Miura, Yutaka, et al. “Effects of taste solutions, carbonation, and cold stimulus on the power frequency content of swallowing submental surface electromyography.” Chemical senses 34.4 (2009): 325-331.

CEU Allied Health-Company Alert

money

If you are looking for a course that is different from the others and affordable, you may want to try CEU Allied Health.

The company is owned by Dr. Eric Blicker and offers a variety of courses.   The price of each course will not cause you to have to take a small loan or sell a family member.  All posted courses are under $30 and most courses are more than an hour in time.

Check out this fairly new company for your CEU requirements!

What’s Important

Woman-Pulling-Hair-out

We all have those days no matter which setting we work, which population we serve or what our area of specialty may be.

The CNA tells you that speech isn’t really a therapy, they need to talk to a real therapist, like a physical therapist.

Physical or Occupational Therapy gets the majority of minutes because of billing issues.

The doctor tells you no on a request for a patient that REALLY needs speech services.

The teacher becomes upset and tells you the time that you both agreed on for the students, that you scheduled EVERYONE else around, no longer works with their schedule.

The days you question your choice of profession and wonder what else you might be good at doing…..

Always remember, we don’t do it for the people that made our day not so great.  We do it for the patients, students, families, caregivers that need our support.  That is what matters at the end of the day.

Books to Read-Clinical Anatomy and Physiology of the Swallow Mechanism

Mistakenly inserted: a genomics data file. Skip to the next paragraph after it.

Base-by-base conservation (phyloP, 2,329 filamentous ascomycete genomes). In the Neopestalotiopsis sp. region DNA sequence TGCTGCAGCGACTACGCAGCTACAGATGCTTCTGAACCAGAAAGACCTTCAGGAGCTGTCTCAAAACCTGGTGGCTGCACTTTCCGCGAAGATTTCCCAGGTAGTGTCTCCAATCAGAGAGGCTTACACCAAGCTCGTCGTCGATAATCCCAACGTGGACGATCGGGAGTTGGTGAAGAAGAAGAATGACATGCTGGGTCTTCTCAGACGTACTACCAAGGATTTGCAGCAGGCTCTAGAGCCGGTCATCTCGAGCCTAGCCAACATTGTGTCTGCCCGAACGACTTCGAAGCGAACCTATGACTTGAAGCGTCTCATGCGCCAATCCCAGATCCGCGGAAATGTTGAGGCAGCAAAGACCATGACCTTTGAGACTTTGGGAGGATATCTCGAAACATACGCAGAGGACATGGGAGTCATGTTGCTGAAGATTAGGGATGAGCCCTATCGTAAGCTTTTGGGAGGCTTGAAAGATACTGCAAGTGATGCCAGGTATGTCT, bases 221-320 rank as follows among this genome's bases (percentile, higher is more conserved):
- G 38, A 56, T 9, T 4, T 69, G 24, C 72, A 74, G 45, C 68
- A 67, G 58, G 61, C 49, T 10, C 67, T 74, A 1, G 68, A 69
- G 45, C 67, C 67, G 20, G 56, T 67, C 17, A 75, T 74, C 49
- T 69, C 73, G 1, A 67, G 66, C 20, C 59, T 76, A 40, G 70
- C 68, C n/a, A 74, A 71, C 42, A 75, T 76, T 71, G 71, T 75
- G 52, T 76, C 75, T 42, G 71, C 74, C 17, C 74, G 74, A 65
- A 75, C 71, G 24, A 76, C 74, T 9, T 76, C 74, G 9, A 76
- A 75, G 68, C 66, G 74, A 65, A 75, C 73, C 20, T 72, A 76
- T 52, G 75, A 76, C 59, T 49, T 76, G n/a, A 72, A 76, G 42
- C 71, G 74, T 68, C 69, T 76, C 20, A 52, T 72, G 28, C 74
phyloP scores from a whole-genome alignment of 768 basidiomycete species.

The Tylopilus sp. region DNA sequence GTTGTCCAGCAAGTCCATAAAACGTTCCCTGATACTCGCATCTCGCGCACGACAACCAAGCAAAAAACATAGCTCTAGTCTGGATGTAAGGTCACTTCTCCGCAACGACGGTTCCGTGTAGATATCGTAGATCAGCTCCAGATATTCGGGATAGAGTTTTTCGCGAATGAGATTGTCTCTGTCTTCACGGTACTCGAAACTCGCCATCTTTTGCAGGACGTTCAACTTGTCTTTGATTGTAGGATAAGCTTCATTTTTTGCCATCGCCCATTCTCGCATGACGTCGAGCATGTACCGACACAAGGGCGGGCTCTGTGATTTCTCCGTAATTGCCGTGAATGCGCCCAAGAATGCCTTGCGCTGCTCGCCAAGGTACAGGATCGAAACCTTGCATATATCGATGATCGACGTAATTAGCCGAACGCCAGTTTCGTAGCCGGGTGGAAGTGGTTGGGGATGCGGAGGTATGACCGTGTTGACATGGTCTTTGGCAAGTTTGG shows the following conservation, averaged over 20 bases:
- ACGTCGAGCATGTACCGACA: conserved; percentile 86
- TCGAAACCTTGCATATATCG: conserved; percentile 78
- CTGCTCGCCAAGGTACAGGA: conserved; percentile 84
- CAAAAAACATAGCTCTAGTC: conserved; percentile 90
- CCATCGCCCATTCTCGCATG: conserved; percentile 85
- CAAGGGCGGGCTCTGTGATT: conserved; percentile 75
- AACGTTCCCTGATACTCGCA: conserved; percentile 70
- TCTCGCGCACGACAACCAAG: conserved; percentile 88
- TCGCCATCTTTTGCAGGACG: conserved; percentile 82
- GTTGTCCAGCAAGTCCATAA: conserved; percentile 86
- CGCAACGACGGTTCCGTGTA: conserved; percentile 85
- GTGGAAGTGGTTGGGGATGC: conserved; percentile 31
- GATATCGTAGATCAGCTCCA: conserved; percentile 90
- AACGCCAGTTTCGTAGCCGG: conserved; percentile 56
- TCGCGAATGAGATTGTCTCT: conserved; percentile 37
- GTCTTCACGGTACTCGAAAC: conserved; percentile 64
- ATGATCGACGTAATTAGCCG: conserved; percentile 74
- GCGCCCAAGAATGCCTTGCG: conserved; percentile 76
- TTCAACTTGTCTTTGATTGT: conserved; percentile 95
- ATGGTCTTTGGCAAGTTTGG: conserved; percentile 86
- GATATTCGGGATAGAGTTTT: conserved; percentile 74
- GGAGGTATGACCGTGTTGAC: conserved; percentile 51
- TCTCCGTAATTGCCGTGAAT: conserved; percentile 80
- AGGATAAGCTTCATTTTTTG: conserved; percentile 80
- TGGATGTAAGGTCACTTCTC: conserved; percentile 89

swallowing mechanism

This book is a great read to help understand the anatomy and physiology of the swallowing system.  It breaks the information down into an easy-to-read format.  This is a book that I used extensively when studying for for BCS-S exam and still have the book to reference when I question anatomy or physiology.  Definitely worth the money (although you may want to look for it used).

Clinical Anatomy and Physiology of the Swallow Mechanism by Kim Corbin-Lewis, Julie M. Liss and Kellie L. Sciortino

Upcoming Articles!!

One thing I love about the Dysphagia journal, is not only the great research it provides me 4 times a year.  I love the abstracts for the upcoming (now past) Dysphagia Research Society (DRS) conference.  

This year was no exception for exciting new research to come!

Some titles that I am very excited to look into:

  • The Effects of Taste Concentration on SEMG in Swallowing-(Spoiler:  High concentraion sour stimuli elicit higher amplitudes and longer durations on SEMG).  
  • Esophageal Screening as an Adjunct to the Videofluoroscopic Study of Swallowing.  
  • Sour Bolus Facilitates Spontaneous Swallow in Parkinson’s Disease
  • Effects of Age and Sensation on the Anticipatory Stage of Swallowing
  • Physiological Factors Related to Aspiration Risk:  A Systematic Review
  • Pharyngeal Tactile Stimulation Using A Nylon Thread for Enhancing Pharyngeal Sensory Perception

These are just a few of the exciting titles that have caught my attention.  

If you are interested in the Dysphagia journal or the Dysphagia Research Society conference at a discount, make sure to join the Dysphagia Research Society!

books